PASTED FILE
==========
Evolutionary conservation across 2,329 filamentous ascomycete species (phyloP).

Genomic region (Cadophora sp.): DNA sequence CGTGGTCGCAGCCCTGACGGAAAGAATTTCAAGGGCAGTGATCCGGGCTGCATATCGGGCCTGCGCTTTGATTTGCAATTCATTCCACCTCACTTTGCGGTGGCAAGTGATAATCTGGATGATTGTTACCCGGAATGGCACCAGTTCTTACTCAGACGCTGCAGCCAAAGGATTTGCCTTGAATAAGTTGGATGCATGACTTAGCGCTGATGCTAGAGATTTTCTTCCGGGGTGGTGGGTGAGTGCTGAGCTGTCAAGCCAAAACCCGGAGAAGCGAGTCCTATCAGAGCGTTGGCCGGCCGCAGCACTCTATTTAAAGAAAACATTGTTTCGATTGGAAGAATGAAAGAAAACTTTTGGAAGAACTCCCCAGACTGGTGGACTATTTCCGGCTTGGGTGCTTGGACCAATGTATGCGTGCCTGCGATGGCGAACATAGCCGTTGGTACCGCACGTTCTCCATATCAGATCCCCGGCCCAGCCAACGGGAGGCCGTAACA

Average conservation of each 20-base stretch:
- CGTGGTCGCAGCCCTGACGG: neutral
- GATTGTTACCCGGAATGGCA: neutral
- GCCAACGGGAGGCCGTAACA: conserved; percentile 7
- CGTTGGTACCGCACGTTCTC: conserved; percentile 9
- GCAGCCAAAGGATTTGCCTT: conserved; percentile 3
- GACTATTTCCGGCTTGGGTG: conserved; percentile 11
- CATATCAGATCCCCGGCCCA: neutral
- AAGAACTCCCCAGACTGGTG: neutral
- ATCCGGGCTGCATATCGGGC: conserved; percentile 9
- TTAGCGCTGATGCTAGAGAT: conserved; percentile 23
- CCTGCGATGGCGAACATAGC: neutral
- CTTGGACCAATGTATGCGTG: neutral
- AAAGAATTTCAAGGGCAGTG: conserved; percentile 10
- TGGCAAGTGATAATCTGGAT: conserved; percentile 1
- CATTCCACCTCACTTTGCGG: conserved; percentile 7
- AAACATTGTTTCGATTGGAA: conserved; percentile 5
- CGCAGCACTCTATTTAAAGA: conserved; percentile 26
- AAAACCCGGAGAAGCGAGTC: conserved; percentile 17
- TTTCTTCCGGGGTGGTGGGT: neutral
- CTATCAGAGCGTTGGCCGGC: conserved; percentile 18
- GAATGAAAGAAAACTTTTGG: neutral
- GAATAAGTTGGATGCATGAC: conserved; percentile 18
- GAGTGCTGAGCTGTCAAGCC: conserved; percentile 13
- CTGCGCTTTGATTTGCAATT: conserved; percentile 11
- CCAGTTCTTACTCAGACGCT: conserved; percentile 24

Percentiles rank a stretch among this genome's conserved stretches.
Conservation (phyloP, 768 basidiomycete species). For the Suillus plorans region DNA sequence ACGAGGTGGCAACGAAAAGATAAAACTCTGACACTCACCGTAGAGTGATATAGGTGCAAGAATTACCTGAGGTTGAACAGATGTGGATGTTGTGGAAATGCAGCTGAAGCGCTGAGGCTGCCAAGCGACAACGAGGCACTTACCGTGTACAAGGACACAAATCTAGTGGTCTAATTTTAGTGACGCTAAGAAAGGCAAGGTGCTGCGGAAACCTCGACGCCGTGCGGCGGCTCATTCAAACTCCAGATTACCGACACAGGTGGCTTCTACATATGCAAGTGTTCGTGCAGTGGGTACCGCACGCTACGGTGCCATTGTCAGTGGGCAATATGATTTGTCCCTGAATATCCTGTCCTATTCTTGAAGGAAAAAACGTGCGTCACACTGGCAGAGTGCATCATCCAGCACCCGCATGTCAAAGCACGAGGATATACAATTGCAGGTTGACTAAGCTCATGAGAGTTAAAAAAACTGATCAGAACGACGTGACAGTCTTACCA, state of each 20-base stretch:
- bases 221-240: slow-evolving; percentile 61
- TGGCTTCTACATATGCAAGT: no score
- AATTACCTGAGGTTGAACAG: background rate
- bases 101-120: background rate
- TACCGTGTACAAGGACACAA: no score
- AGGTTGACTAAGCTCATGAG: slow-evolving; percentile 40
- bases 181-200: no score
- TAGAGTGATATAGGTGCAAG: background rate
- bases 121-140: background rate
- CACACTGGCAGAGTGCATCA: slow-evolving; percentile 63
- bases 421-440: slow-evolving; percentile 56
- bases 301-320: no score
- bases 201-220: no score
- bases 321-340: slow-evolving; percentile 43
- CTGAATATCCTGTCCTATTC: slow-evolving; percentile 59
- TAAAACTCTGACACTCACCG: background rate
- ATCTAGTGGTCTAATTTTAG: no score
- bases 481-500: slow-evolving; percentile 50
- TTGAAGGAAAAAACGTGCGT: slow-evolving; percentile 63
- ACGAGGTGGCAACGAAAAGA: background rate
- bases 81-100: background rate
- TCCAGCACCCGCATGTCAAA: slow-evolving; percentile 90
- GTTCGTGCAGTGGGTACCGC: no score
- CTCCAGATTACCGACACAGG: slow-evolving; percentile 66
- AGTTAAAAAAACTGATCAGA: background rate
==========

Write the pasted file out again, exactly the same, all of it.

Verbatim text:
Evolutionary conservation across 2,329 filamentous ascomycete species (phyloP).

Genomic region (Cadophora sp.): DNA sequence CGTGGTCGCAGCCCTGACGGAAAGAATTTCAAGGGCAGTGATCCGGGCTGCATATCGGGCCTGCGCTTTGATTTGCAATTCATTCCACCTCACTTTGCGGTGGCAAGTGATAATCTGGATGATTGTTACCCGGAATGGCACCAGTTCTTACTCAGACGCTGCAGCCAAAGGATTTGCCTTGAATAAGTTGGATGCATGACTTAGCGCTGATGCTAGAGATTTTCTTCCGGGGTGGTGGGTGAGTGCTGAGCTGTCAAGCCAAAACCCGGAGAAGCGAGTCCTATCAGAGCGTTGGCCGGCCGCAGCACTCTATTTAAAGAAAACATTGTTTCGATTGGAAGAATGAAAGAAAACTTTTGGAAGAACTCCCCAGACTGGTGGACTATTTCCGGCTTGGGTGCTTGGACCAATGTATGCGTGCCTGCGATGGCGAACATAGCCGTTGGTACCGCACGTTCTCCATATCAGATCCCCGGCCCAGCCAACGGGAGGCCGTAACA

Average conservation of each 20-base stretch:
- CGTGGTCGCAGCCCTGACGG: neutral
- GATTGTTACCCGGAATGGCA: neutral
- GCCAACGGGAGGCCGTAACA: conserved; percentile 7
- CGTTGGTACCGCACGTTCTC: conserved; percentile 9
- GCAGCCAAAGGATTTGCCTT: conserved; percentile 3
- GACTATTTCCGGCTTGGGTG: conserved; percentile 11
- CATATCAGATCCCCGGCCCA: neutral
- AAGAACTCCCCAGACTGGTG: neutral
- ATCCGGGCTGCATATCGGGC: conserved; percentile 9
- TTAGCGCTGATGCTAGAGAT: conserved; percentile 23
- CCTGCGATGGCGAACATAGC: neutral
- CTTGGACCAATGTATGCGTG: neutral
- AAAGAATTTCAAGGGCAGTG: conserved; percentile 10
- TGGCAAGTGATAATCTGGAT: conserved; percentile 1
- CATTCCACCTCACTTTGCGG: conserved; percentile 7
- AAACATTGTTTCGATTGGAA: conserved; percentile 5
- CGCAGCACTCTATTTAAAGA: conserved; percentile 26
- AAAACCCGGAGAAGCGAGTC: conserved; percentile 17
- TTTCTTCCGGGGTGGTGGGT: neutral
- CTATCAGAGCGTTGGCCGGC: conserved; percentile 18
- GAATGAAAGAAAACTTTTGG: neutral
- GAATAAGTTGGATGCATGAC: conserved; percentile 18
- GAGTGCTGAGCTGTCAAGCC: conserved; percentile 13
- CTGCGCTTTGATTTGCAATT: conserved; percentile 11
- CCAGTTCTTACTCAGACGCT: conserved; percentile 24

Percentiles rank a stretch among this genome's conserved stretches.
Conservation (phyloP, 768 basidiomycete species). For the Suillus plorans region DNA sequence ACGAGGTGGCAACGAAAAGATAAAACTCTGACACTCACCGTAGAGTGATATAGGTGCAAGAATTACCTGAGGTTGAACAGATGTGGATGTTGTGGAAATGCAGCTGAAGCGCTGAGGCTGCCAAGCGACAACGAGGCACTTACCGTGTACAAGGACACAAATCTAGTGGTCTAATTTTAGTGACGCTAAGAAAGGCAAGGTGCTGCGGAAACCTCGACGCCGTGCGGCGGCTCATTCAAACTCCAGATTACCGACACAGGTGGCTTCTACATATGCAAGTGTTCGTGCAGTGGGTACCGCACGCTACGGTGCCATTGTCAGTGGGCAATATGATTTGTCCCTGAATATCCTGTCCTATTCTTGAAGGAAAAAACGTGCGTCACACTGGCAGAGTGCATCATCCAGCACCCGCATGTCAAAGCACGAGGATATACAATTGCAGGTTGACTAAGCTCATGAGAGTTAAAAAAACTGATCAGAACGACGTGACAGTCTTACCA, state of each 20-base stretch:
- bases 221-240: slow-evolving; percentile 61
- TGGCTTCTACATATGCAAGT: no score
- AATTACCTGAGGTTGAACAG: background rate
- bases 101-120: background rate
- TACCGTGTACAAGGACACAA: no score
- AGGTTGACTAAGCTCATGAG: slow-evolving; percentile 40
- bases 181-200: no score
- TAGAGTGATATAGGTGCAAG: background rate
- bases 121-140: background rate
- CACACTGGCAGAGTGCATCA: slow-evolving; percentile 63
- bases 421-440: slow-evolving; percentile 56
- bases 301-320: no score
- bases 201-220: no score
- bases 321-340: slow-evolving; percentile 43
- CTGAATATCCTGTCCTATTC: slow-evolving; percentile 59
- TAAAACTCTGACACTCACCG: background rate
- ATCTAGTGGTCTAATTTTAG: no score
- bases 481-500: slow-evolving; percentile 50
- TTGAAGGAAAAAACGTGCGT: slow-evolving; percentile 63
- ACGAGGTGGCAACGAAAAGA: background rate
- bases 81-100: background rate
- TCCAGCACCCGCATGTCAAA: slow-evolving; percentile 90
- GTTCGTGCAGTGGGTACCGC: no score
- CTCCAGATTACCGACACAGG: slow-evolving; percentile 66
- AGTTAAAAAAACTGATCAGA: background rate